Washington: Scientists have discovered new species of sea slugs, feather stars and amphipods in the Madang Lagoon on the north coast of Papua New Guinea.
An international team of researchers led by Jim Thomas discovered the new species of sea slugs (nudibranchs), feather stars (crinoids) and amphipods (genus Leucothoe).
There was more variety of these indicator species found than there is in the entire length of Australia`s 2,574-kilometres Great Barrier Reef, researchers said.
"In the Madang Lagoon, we went a half mile out off the leading edge of the active Australian Plate and were in 6,000 metres of water," said Thomas, a researcher at Nova Southeastern University`s National Coral Reef Institute in Hollywood, Florida.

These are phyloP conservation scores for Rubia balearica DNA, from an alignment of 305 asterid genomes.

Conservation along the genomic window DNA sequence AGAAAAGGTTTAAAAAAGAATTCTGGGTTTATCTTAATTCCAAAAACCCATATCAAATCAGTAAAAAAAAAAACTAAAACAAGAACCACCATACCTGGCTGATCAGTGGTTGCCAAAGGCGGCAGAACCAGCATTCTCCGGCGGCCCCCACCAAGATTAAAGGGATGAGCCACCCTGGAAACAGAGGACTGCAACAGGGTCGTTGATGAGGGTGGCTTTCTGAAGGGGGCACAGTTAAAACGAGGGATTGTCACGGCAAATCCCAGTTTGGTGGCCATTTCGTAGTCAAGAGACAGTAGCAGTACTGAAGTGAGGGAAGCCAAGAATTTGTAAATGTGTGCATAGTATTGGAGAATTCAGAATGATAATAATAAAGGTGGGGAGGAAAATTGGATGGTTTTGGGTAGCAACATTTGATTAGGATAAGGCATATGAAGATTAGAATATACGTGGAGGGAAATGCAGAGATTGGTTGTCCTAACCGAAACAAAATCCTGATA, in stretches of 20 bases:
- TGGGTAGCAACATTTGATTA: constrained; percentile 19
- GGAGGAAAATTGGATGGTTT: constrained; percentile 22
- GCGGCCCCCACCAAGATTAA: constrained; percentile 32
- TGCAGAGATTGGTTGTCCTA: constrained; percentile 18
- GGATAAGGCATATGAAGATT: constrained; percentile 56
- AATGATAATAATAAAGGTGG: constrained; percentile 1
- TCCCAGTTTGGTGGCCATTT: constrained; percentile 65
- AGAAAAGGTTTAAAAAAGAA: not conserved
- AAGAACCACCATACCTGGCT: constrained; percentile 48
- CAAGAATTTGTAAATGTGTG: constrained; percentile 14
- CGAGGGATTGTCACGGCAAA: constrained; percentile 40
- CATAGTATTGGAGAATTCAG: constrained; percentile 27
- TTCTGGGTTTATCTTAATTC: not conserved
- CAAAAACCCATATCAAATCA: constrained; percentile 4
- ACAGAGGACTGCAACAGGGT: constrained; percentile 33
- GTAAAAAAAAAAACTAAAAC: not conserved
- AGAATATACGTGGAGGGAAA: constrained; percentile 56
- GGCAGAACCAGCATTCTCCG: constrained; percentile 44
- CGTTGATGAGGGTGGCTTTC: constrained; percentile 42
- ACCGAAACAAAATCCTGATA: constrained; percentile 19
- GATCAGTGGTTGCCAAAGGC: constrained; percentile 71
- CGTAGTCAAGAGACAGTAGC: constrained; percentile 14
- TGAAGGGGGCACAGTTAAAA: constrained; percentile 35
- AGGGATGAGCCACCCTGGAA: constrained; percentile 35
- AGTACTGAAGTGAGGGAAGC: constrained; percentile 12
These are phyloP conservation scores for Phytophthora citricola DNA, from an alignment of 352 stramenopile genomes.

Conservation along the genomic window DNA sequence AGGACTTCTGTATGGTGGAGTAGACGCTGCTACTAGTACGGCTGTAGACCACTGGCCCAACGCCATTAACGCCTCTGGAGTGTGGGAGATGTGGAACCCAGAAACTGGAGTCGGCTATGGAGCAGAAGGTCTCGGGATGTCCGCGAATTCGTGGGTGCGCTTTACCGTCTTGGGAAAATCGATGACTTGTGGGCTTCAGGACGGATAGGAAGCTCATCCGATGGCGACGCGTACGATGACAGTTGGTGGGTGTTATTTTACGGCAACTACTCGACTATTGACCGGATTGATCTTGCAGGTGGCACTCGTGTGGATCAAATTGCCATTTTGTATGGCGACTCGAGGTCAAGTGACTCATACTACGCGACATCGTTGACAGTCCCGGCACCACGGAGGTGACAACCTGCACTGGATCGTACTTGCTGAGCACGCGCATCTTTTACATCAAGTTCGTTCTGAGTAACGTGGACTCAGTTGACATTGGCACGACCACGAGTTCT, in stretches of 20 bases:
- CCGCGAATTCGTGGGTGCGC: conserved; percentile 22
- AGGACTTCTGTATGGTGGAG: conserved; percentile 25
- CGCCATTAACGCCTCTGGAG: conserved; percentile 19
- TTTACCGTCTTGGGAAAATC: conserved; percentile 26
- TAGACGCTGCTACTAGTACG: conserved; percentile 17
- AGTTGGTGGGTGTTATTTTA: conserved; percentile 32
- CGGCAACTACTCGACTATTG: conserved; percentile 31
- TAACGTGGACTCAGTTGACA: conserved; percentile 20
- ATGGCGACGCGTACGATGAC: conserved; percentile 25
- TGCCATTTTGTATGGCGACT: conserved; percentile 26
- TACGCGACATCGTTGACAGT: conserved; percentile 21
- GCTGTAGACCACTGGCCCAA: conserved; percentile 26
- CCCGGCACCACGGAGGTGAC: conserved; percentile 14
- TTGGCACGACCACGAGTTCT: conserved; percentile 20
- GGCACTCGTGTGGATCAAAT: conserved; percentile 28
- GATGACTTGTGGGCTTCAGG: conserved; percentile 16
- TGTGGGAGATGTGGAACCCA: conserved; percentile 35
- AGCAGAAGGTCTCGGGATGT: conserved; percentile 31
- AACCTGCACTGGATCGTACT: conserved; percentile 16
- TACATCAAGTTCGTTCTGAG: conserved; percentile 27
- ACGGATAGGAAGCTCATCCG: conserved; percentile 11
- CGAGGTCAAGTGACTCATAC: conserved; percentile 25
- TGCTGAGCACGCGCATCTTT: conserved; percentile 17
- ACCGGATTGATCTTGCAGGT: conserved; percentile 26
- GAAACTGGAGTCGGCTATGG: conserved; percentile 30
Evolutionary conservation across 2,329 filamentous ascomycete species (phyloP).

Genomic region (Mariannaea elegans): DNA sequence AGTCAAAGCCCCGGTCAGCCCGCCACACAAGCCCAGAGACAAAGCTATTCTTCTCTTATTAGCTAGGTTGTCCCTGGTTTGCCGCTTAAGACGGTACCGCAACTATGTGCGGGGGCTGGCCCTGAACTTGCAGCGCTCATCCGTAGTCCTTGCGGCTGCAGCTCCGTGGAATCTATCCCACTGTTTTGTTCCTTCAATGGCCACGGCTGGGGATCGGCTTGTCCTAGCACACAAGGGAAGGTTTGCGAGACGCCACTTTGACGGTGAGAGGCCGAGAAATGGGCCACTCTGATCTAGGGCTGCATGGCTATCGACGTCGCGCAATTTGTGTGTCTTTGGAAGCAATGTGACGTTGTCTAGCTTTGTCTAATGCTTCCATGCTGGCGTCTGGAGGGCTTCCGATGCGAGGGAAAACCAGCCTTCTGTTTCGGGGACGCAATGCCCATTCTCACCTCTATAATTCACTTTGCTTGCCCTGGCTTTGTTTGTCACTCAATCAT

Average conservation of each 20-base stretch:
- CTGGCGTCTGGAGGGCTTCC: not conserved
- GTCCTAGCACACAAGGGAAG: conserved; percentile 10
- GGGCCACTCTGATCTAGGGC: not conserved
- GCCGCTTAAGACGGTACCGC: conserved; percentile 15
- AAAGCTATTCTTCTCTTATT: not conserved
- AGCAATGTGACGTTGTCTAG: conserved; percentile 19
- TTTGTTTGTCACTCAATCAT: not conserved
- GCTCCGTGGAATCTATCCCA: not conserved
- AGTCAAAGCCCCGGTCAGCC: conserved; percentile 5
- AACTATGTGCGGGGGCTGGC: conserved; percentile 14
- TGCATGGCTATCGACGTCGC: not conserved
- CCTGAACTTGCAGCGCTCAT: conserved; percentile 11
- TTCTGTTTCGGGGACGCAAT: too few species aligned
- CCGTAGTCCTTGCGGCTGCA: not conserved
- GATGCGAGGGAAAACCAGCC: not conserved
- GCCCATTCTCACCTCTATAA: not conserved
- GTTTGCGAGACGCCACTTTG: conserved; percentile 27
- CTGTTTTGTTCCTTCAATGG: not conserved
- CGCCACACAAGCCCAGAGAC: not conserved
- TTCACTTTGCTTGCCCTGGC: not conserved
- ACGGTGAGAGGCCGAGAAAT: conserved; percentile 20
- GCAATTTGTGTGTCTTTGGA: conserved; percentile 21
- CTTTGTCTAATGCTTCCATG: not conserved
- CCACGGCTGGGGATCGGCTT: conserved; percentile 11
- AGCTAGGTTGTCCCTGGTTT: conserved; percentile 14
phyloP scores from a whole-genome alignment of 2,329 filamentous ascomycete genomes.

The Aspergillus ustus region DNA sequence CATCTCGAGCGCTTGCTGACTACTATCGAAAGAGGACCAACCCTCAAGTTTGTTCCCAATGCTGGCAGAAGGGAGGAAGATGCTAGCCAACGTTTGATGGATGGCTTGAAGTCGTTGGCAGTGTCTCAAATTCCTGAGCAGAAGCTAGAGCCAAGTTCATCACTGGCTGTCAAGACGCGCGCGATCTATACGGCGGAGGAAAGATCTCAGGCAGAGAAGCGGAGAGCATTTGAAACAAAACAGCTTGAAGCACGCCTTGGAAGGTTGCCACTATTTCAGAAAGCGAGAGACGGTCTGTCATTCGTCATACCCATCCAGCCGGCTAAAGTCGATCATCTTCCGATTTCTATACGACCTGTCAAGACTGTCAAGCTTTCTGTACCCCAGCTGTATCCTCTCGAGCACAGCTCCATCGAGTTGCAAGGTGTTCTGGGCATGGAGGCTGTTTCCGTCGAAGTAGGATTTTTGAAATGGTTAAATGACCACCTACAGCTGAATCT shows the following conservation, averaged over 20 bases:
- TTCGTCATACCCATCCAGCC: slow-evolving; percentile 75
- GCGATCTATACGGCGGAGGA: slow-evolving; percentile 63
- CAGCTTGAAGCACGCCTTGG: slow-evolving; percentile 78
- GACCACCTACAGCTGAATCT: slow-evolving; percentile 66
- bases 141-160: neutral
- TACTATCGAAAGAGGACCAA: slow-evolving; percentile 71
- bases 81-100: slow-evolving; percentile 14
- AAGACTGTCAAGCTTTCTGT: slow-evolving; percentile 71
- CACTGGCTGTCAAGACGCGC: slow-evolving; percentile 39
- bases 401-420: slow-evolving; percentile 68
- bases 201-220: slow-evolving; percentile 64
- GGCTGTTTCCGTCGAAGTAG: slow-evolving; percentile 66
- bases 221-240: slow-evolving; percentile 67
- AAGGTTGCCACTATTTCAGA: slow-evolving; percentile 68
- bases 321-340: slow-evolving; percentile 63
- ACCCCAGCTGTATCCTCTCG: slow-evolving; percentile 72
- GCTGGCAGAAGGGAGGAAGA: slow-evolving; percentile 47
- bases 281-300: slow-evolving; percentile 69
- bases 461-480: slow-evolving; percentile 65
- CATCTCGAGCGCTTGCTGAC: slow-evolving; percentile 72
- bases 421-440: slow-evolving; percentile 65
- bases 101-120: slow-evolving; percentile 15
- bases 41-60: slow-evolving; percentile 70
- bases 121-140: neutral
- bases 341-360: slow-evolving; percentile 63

"It was once believed there were no reefs on the north coast of Papua New Guinea since there were no shallow bays and lagoons typical of most coral reef environments. But there was lots of biodiversity to be found," Thomas said in a statement.
"This was an astonishing discovery. We returned to our labs and began to formally assess our collections. We had no idea this lagoon`s bounty was so profound," Thomas said.
The international team Thomas led included researchers from and the Scripps Institute of Oceanography in San Diego, the California Academy of Sciences and the National Botanical Gardens of Ireland.
The three-week expedition ended late last year. While in Madang, they joined a large French contingent of scientists from the Paris Museum of Natural History.